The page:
Is Apple really Big Brother?

Google suggests at its I/O conference that Apple now represents the very Big Brother notion that it claimed to be against with its "1984" spot. How persuasive is that argument?

Chris Matyszczyk
5 min read

Is there a more painful and stupefying feeling than when a good guy turns out to be a bad guy? My girlfriends tell me they can always see it coming. The thing is, they only tell me that after the event, when the formerly good guy has revealed that he's married, in debt, or even worse, an insurance broker.

This past week, Google went out of its way at its I/O Conference to suggest that a company it once thought of as being just this side of Tom Hanks, Apple, represented a "Draconian future, a future where one man, one company, one device, one carrier would be our only choice." Those were the words of Vic Gundotra, Google's vice president of engineering.

Within minutes of his speech, I received a link to the video I have embedded. It's a mashup of two Apple ads-- the famous "1984" spot and an "iPhone" ad. It presents an eerie image of Google's argument. Apple, the suggestion goes, is now Big Brother.

It's easy to fall for such a notion. The refusal to include Flash on the iPad, the constant controls around apps, which seem to let Playboy slide by, while cartoonists and even some politicians are excluded on the basis of quite difficult ideas of what is appropriate and what isn't.

With just the slightest of delayed reactions, though, laughter seems to wiggle its way to the forefront. Google calling Apple "Big Brother" might seem, to some, a little like (with all due respect to both gentlemen) Hugo Chavez calling George Bush the "devil".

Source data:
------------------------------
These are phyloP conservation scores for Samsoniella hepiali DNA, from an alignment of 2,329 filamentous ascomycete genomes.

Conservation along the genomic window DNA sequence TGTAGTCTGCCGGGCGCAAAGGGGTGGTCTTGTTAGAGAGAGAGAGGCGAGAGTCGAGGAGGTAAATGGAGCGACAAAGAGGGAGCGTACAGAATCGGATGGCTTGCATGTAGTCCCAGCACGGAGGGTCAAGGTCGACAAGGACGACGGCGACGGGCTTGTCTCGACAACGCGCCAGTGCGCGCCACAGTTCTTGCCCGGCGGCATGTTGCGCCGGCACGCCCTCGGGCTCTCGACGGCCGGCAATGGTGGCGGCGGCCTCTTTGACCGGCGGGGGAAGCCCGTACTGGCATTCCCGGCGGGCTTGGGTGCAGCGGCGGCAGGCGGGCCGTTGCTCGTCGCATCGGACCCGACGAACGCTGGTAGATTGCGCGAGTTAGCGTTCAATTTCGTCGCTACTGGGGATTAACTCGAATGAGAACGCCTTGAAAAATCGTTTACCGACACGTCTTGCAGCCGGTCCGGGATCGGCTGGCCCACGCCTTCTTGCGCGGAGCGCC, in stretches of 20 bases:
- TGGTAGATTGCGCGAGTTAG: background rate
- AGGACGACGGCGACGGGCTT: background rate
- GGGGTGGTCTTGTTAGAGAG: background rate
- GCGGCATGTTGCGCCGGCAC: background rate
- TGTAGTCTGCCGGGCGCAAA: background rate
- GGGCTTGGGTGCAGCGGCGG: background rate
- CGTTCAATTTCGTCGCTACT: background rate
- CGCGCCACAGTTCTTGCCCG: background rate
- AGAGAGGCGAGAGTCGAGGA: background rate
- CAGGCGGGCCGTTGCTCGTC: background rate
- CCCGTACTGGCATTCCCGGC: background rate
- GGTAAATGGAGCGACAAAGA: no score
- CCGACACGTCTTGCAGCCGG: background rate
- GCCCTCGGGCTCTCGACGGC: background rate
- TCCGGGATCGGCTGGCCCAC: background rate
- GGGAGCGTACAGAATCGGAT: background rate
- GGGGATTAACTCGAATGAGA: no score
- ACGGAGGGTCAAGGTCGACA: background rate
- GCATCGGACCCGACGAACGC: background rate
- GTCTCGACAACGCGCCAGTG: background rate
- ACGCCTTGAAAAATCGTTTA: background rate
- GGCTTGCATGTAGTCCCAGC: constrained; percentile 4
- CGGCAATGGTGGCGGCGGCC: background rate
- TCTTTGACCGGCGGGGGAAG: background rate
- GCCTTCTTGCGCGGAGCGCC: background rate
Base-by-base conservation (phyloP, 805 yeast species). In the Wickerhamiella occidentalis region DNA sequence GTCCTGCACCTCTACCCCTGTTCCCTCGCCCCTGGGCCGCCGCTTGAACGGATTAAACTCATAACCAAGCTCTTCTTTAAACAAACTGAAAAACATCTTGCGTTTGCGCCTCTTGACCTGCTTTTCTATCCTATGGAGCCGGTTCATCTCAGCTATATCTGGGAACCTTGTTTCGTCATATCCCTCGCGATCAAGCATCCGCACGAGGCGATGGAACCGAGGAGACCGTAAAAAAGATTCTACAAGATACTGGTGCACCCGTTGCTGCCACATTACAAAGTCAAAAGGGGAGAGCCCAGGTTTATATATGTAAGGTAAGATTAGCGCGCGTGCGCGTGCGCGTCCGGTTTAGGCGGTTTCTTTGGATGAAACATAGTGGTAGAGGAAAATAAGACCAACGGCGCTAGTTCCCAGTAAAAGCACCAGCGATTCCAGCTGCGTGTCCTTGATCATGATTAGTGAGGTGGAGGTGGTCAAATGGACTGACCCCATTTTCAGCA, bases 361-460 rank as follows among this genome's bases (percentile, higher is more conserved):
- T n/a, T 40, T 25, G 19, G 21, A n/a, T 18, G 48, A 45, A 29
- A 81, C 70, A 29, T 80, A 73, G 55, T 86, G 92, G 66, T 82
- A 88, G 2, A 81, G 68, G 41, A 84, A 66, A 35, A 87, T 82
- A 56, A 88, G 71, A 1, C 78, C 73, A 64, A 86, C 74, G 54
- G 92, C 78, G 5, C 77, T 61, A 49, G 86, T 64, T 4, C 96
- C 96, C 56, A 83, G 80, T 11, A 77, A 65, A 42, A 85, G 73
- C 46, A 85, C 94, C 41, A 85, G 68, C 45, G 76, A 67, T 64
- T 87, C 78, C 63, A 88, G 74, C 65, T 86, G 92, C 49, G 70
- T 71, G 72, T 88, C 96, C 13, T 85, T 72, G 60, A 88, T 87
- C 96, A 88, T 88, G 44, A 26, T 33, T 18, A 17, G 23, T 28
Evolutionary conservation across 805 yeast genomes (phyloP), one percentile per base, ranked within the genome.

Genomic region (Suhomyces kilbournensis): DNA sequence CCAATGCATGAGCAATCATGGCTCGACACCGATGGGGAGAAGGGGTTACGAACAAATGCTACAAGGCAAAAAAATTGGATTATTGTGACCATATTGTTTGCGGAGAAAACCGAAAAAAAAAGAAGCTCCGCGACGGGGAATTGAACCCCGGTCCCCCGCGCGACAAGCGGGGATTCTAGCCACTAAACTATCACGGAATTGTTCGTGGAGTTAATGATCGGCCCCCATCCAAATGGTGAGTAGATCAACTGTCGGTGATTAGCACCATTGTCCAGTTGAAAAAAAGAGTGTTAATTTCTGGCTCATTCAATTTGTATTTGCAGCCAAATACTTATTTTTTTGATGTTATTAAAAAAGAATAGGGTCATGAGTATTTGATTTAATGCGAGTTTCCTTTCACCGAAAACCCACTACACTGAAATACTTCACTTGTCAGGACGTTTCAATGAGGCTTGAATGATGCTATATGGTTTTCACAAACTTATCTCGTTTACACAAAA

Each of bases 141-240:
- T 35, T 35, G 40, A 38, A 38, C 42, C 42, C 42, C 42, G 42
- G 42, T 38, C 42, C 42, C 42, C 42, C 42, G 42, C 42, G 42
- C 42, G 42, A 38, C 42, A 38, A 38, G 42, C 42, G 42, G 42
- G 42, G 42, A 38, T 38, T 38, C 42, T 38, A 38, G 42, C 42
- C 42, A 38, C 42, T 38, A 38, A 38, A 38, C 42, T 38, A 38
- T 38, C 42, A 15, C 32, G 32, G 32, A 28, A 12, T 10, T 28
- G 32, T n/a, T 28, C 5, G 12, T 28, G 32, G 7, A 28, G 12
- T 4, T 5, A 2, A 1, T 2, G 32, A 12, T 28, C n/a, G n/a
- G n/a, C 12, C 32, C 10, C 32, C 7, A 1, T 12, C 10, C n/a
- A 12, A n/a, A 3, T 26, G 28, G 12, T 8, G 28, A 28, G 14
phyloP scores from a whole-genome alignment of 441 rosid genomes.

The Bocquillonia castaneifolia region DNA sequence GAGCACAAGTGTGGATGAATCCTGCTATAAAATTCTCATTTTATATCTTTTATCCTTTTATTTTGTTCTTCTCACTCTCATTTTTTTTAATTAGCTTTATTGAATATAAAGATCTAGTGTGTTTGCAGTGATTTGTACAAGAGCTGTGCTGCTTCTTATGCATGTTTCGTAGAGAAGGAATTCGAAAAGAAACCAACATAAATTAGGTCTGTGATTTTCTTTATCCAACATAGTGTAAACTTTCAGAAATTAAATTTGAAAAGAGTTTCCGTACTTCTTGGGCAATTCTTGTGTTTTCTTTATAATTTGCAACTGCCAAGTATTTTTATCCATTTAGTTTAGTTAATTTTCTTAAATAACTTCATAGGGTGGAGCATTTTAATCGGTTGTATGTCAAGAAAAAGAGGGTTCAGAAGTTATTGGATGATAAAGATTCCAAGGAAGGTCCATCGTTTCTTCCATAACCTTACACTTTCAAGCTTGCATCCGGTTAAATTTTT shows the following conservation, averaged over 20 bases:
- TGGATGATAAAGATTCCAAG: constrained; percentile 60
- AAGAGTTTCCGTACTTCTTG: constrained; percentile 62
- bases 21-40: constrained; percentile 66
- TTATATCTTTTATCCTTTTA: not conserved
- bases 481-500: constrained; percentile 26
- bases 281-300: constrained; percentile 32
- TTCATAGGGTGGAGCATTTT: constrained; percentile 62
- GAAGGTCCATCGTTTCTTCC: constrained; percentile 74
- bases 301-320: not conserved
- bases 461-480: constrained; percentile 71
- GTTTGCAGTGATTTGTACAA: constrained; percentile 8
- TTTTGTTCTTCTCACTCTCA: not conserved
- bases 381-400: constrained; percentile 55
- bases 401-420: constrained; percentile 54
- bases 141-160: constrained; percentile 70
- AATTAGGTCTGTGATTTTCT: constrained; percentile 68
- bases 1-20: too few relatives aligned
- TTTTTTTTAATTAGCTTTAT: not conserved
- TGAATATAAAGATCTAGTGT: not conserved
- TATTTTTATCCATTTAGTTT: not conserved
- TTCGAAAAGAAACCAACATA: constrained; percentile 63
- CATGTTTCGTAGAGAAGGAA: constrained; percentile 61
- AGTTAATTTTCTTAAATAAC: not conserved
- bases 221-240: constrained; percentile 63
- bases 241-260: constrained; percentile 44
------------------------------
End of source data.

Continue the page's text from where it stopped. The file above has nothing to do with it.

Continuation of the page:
Doesn't Google store more information about more people without their express knowledge than anyone other than, oh, maybe Facebook? Isn't Google being pursued by seemingly half the countries in Europe for showing almost as much respect for their privacy laws as it had for those whose contacts it exposed when it launched Buzz? And then there's the antitrust cloud that appears to hover with a threat of hail.

Isn't that the sort of atmosphere one might associate with, dare one mention, a big chap with glasses on a large screen?

For most people, Google and Apple both have their fundamental uses. The former tickles your left brain, the latter, your right. Which means they have different strategies. Think of it as strategies for keeping a lover.

Apple presents itself as the witty, handsome chap who tells his lover that she will have far more fun with him than with anyone else. Yes, he can be a little boorish. Yes, he's a bit of a rake at times. And, yes, he does have his moods and is very clear about his likes and dislikes, however irrational they might be. But as a long-term catch, he's better to be seen with, better to live with and gets great tables at the best restaurants. He's equally liked by men and women. Brad Pitt, anyone?

Google, on the other hand, might just be Rainn Wilson. The slightly gauche chap who uses the left-side of his brain so much that his neck is developing a slant. He already knows so much about you. But he needs to know everything about you. He's so, so interested in you. He tells you that it's only when he knows everything about you that he can really know how to please you.

But because you've lived a little, you fear the real reason he tells you that is because in his heart there might dwell a robot of uncertain programming, one who believes that logic conquers all. And when he ends up knowing everything about you, that's when you'll feel controlled. He knows he might not be the best looker, so he tries to show off his many interesting new friends, like Sony and Intel. And he does have, as they used to say in sitcoms, excellent prospects.